Boy, you go to work, and all heck breaks loose.
The Times has suspended Michael Hiltzik’s Golden State blog on latimes.com. Hiltzik admitted Thursday that he posted items on the paper’s website, and on other websites, under names other than his own. That is a violation of The Times ethics guidelines, which requires editors and reporters to identify themselves when dealing with the public. The policy applies to both the print and online editions of the newspaper. The Times is investigating the postings.
I’m human enough to want to crow, but mature enough not to, to be a bit concerned that the damage to Hiltzik’s career will be more serious than would be justified by this, and to be very concerned that the Times will use this as an excuse to step away from the baby steps toward interactivity that it has taken in the last year or so.
As to Hiltzik, I’m not sure what to say, so I’ll say little. He’s at best been ungracious, we disagree about policy pretty significantly, and most important, he’s tone-deaf. From the reviews of his books, he’s a good writer and a smart guy, and I genuinely hope that he’s smart enough to absorb the lesson and come out the other side a better person and a better journalist.
But as to the Times, I want to resurrect something I used in writing about Hiltzik before – in one of my earlier posts criticizing him.
From: Kevin Anderson-Washington XXXXXXXXX@bbc.co.uk
Date: Thu, 5 Jan 2006 16:30:18 -0000
Subject: RE: Best of Both Worlds Continued
I’ve been meaning to contribute to this discussion because I come from the mainstream media world – the other world so to speak. And the editor of the programme I work on at the BBC World Service, Mark Sandell, has been following this discussion.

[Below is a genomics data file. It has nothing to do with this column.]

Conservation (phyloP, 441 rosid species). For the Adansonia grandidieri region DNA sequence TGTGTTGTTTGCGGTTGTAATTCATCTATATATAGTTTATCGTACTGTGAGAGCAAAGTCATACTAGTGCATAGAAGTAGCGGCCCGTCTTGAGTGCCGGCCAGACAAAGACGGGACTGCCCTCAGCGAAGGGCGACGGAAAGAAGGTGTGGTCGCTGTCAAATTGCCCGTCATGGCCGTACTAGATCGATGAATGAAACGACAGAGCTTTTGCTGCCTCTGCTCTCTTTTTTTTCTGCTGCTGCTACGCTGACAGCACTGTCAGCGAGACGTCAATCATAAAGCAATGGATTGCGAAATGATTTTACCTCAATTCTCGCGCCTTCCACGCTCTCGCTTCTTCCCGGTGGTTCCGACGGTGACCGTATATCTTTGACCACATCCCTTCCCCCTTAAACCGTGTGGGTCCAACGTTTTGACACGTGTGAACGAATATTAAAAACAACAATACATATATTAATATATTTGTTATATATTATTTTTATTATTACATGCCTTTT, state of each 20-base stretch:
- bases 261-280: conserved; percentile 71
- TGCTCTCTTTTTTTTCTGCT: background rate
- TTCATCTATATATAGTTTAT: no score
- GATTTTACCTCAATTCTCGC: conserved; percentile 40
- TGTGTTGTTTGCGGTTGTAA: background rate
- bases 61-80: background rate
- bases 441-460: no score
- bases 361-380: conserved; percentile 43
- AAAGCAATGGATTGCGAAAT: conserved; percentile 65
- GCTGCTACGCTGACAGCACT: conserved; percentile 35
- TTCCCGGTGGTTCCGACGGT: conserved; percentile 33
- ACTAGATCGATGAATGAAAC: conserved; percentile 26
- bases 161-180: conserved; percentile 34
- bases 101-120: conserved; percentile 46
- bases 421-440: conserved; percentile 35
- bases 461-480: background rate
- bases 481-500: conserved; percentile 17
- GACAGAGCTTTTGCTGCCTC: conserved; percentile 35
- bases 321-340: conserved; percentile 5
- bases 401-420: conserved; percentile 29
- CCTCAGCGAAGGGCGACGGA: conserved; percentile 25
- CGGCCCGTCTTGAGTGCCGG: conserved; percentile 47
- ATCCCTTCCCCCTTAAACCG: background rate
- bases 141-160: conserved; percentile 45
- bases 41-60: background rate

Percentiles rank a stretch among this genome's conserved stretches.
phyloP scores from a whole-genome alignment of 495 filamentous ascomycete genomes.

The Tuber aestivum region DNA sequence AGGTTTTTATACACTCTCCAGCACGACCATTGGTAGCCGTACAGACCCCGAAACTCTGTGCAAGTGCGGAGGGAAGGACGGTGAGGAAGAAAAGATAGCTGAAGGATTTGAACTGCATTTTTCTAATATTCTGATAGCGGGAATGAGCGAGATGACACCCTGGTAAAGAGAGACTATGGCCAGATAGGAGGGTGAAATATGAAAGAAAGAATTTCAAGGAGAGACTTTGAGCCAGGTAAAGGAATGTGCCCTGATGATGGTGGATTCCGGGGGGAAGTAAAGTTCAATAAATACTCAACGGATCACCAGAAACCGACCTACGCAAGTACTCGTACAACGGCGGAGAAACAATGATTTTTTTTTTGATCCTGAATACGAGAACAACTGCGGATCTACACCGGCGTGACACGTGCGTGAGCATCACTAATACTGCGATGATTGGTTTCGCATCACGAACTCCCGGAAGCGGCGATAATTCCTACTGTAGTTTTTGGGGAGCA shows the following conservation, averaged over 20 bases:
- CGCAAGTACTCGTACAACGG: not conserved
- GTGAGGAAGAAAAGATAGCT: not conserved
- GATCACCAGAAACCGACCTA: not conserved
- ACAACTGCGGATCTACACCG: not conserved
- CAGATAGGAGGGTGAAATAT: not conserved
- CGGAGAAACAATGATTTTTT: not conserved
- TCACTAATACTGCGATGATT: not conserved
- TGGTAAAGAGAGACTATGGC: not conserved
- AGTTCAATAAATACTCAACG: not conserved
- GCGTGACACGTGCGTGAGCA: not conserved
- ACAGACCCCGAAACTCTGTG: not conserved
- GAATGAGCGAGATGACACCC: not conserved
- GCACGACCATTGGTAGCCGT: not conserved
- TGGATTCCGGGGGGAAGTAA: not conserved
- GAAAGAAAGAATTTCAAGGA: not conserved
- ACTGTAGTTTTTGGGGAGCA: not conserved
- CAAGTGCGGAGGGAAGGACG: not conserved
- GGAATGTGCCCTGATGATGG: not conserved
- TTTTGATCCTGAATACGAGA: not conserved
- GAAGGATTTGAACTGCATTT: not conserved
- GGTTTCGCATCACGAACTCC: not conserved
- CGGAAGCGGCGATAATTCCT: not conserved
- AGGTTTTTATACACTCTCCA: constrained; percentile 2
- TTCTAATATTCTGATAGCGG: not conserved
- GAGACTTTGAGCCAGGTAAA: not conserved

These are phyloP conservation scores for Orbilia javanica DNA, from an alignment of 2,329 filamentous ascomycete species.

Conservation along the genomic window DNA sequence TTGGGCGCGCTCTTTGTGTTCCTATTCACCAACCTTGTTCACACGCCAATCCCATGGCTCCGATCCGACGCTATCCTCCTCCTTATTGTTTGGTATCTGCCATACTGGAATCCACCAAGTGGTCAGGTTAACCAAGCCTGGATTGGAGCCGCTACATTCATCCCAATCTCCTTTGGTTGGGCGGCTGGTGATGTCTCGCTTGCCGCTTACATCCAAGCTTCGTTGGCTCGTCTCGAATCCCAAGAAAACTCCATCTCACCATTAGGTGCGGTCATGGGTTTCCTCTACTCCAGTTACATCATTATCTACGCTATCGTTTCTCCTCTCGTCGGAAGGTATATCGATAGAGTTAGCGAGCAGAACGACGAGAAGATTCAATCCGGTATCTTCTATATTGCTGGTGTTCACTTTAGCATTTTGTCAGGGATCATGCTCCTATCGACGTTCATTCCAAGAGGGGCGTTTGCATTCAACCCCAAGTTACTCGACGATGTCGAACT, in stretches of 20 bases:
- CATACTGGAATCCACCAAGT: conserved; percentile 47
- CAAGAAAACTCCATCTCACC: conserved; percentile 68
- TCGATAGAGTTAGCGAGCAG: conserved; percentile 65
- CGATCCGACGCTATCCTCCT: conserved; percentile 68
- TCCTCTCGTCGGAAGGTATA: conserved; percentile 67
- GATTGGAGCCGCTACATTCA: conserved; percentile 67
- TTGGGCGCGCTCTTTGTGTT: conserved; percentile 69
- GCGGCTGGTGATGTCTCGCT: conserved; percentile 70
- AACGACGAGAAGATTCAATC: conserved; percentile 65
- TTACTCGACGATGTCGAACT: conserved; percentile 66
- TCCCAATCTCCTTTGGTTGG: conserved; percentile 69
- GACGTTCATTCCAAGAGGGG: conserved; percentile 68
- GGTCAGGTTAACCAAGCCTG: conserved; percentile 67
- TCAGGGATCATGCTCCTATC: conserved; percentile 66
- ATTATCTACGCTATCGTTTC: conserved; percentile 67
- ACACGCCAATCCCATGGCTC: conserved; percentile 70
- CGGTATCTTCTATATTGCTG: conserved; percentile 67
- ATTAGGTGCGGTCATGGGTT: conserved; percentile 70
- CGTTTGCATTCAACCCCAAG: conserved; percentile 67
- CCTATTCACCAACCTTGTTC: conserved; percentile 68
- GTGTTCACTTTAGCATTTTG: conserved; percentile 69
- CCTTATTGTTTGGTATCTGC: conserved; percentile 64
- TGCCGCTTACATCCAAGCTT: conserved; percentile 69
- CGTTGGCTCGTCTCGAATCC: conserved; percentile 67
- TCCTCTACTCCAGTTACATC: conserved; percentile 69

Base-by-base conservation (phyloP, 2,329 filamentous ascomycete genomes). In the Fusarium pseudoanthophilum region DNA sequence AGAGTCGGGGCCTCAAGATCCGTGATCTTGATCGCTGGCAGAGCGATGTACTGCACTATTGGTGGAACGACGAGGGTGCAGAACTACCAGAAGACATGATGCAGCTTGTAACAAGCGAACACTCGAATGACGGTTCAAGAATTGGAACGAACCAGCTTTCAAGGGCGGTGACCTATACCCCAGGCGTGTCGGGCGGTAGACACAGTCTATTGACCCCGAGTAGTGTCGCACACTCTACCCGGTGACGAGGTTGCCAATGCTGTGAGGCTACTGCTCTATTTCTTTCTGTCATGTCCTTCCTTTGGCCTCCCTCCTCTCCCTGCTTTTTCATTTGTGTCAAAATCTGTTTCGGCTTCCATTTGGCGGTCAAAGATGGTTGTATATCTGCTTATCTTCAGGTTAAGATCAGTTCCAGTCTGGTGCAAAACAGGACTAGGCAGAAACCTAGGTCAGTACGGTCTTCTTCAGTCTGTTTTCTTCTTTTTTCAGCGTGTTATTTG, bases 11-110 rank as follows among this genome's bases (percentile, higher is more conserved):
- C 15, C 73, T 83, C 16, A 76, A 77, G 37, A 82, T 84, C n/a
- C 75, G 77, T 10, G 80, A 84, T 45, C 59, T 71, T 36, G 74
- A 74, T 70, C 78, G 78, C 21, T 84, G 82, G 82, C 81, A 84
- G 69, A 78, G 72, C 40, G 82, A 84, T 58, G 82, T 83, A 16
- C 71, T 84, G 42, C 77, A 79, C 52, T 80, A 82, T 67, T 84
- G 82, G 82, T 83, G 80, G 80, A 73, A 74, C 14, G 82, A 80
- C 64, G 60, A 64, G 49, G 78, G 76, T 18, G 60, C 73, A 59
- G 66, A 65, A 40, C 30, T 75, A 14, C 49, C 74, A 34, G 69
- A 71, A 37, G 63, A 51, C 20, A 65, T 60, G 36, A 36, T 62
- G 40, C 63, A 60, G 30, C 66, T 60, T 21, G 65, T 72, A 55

Our programme has asked several of you to join us to talk about what is going in your part of the world, and we use Global Voices as a way to broaden out our agenda. What stories are you talking about that we should be aware of?
I still am considering my thoughts about the ways in which blogs and traditional media complement each other. I definitely am not of the view of an adversarial relationship between bloggers and traditional media although being from the US, I have definitely seen this in action.
But, I just wanted to flag up a little note from our editor Mark Sandell, about our thinking in covering stories. We had a discussion yesterday about the mining tragedy in the US, although we expanded this to deal with mine safety elsewhere, including China and South Africa. We had a lot of e-mail comments about why we weren’t covering the landslides in Java or returning to cover the plight of quake victims in South Asia.
Mark posted his thoughts here:
Right now, it’s at the top of the page, but it will shift to the middle after our day-end update. Look for the Note from the Editor. Let me know what you think. We’re trying to be more open about why we do what we do.
BBC World Service and Five Live
Transparency, respect, an interest in a mutually beneficial dialog with one’s audience. That’s the future of mass media.
Arrogance, secrecy, and a death-grip on the megaphone is the past.
The Times will eventually embrace the former; I genuinely hope that future is now. The form of dialog without the substance – a willingness to talk and listen – is, as this episode has shown, not going to get them there.
We, in the blogging community, can encourage them by not crowing, not attacking the Times or Hiltzik, and instead trying to encourage them down the path toward their – and our – future.